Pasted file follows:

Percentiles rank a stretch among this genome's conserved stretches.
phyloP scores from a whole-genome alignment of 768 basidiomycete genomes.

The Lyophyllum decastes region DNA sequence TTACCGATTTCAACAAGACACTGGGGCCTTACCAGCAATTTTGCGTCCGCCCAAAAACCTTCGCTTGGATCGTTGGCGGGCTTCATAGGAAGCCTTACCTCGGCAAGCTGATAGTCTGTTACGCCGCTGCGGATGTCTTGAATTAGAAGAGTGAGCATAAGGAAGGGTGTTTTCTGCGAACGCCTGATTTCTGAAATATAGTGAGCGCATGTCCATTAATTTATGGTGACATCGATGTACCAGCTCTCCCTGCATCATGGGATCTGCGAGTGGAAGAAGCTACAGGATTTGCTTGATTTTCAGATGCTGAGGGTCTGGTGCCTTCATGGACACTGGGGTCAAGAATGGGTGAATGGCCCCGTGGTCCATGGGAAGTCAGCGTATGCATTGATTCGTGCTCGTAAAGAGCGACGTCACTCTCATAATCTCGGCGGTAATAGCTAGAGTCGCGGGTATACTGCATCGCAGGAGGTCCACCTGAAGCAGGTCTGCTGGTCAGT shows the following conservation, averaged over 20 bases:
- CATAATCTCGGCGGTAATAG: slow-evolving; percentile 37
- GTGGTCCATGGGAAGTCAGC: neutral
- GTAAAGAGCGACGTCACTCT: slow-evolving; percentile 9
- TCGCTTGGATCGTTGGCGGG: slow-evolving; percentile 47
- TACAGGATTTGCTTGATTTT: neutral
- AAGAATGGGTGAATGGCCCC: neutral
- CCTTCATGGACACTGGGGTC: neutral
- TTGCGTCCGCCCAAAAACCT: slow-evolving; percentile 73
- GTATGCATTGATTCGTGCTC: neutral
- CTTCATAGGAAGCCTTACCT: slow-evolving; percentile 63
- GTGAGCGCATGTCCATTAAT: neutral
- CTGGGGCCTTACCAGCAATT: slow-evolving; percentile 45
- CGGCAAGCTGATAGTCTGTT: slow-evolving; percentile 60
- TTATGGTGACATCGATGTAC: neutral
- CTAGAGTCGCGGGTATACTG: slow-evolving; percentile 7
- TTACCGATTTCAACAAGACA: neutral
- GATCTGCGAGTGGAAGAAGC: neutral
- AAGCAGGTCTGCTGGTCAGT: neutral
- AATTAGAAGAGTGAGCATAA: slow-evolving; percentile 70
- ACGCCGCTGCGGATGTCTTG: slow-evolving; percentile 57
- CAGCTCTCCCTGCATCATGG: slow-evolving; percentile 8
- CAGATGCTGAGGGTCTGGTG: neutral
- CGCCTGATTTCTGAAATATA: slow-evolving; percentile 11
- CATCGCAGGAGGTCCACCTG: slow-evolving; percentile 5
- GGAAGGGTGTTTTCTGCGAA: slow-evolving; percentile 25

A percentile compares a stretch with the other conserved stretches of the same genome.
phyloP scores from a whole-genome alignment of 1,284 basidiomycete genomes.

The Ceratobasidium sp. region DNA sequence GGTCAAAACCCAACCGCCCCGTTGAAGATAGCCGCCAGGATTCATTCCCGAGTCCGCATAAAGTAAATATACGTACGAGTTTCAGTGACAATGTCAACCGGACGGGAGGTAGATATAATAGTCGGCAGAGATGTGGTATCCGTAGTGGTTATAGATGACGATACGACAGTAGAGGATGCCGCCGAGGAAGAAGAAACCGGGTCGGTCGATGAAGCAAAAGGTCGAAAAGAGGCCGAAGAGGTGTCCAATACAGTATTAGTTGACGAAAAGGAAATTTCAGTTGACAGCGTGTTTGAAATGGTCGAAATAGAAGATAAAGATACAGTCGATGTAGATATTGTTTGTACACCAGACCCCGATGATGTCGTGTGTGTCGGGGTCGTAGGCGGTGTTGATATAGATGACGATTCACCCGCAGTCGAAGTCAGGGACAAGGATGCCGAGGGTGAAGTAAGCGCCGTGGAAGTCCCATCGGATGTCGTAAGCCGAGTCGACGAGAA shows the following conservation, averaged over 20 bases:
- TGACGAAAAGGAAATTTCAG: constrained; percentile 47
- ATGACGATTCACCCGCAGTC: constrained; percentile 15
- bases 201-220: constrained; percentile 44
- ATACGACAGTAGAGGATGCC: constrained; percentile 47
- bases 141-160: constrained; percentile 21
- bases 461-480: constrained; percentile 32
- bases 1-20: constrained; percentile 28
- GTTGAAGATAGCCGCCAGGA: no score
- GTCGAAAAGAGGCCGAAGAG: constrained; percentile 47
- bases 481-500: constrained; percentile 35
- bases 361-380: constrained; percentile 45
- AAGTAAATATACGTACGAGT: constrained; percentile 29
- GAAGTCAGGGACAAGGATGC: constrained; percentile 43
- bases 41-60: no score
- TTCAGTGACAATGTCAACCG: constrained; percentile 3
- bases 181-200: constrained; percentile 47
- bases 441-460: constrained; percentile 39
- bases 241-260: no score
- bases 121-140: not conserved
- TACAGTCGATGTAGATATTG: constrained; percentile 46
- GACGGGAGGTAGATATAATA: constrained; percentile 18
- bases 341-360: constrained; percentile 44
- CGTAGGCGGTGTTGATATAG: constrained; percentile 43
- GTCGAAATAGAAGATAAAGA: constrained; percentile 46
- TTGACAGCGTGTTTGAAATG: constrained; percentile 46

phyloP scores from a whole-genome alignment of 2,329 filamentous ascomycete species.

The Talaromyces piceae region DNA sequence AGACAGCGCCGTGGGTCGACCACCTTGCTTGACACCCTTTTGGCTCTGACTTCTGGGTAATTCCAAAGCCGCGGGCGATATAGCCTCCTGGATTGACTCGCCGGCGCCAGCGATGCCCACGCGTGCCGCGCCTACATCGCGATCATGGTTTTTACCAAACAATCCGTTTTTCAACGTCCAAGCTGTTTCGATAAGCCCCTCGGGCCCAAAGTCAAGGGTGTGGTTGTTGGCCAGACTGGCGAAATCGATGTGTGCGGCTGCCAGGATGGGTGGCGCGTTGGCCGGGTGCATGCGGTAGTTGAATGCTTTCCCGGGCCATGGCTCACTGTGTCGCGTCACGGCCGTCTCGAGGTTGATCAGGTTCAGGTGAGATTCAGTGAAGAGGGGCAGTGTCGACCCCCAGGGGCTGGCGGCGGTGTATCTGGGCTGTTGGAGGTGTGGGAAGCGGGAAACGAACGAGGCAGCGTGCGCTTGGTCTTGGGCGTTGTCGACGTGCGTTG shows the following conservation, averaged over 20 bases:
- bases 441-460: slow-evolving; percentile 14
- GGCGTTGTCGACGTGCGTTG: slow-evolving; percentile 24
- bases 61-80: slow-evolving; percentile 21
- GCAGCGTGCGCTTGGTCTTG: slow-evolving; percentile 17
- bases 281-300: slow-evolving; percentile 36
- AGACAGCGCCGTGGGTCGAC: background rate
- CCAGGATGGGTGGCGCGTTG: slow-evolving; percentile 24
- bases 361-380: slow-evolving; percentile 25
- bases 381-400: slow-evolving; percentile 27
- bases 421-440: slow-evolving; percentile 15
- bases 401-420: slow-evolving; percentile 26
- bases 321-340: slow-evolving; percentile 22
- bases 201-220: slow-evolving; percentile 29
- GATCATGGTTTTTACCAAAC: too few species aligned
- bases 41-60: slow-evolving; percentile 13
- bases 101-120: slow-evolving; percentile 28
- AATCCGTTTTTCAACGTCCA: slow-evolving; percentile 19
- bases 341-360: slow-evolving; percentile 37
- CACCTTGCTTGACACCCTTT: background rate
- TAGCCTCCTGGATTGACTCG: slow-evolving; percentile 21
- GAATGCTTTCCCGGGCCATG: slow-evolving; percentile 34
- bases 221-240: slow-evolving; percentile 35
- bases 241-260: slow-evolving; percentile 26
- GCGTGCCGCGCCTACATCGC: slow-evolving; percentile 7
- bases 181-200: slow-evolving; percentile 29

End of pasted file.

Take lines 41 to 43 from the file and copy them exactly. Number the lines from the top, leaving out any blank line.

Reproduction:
- bases 481-500: constrained; percentile 35
- bases 361-380: constrained; percentile 45
- AAGTAAATATACGTACGAGT: constrained; percentile 29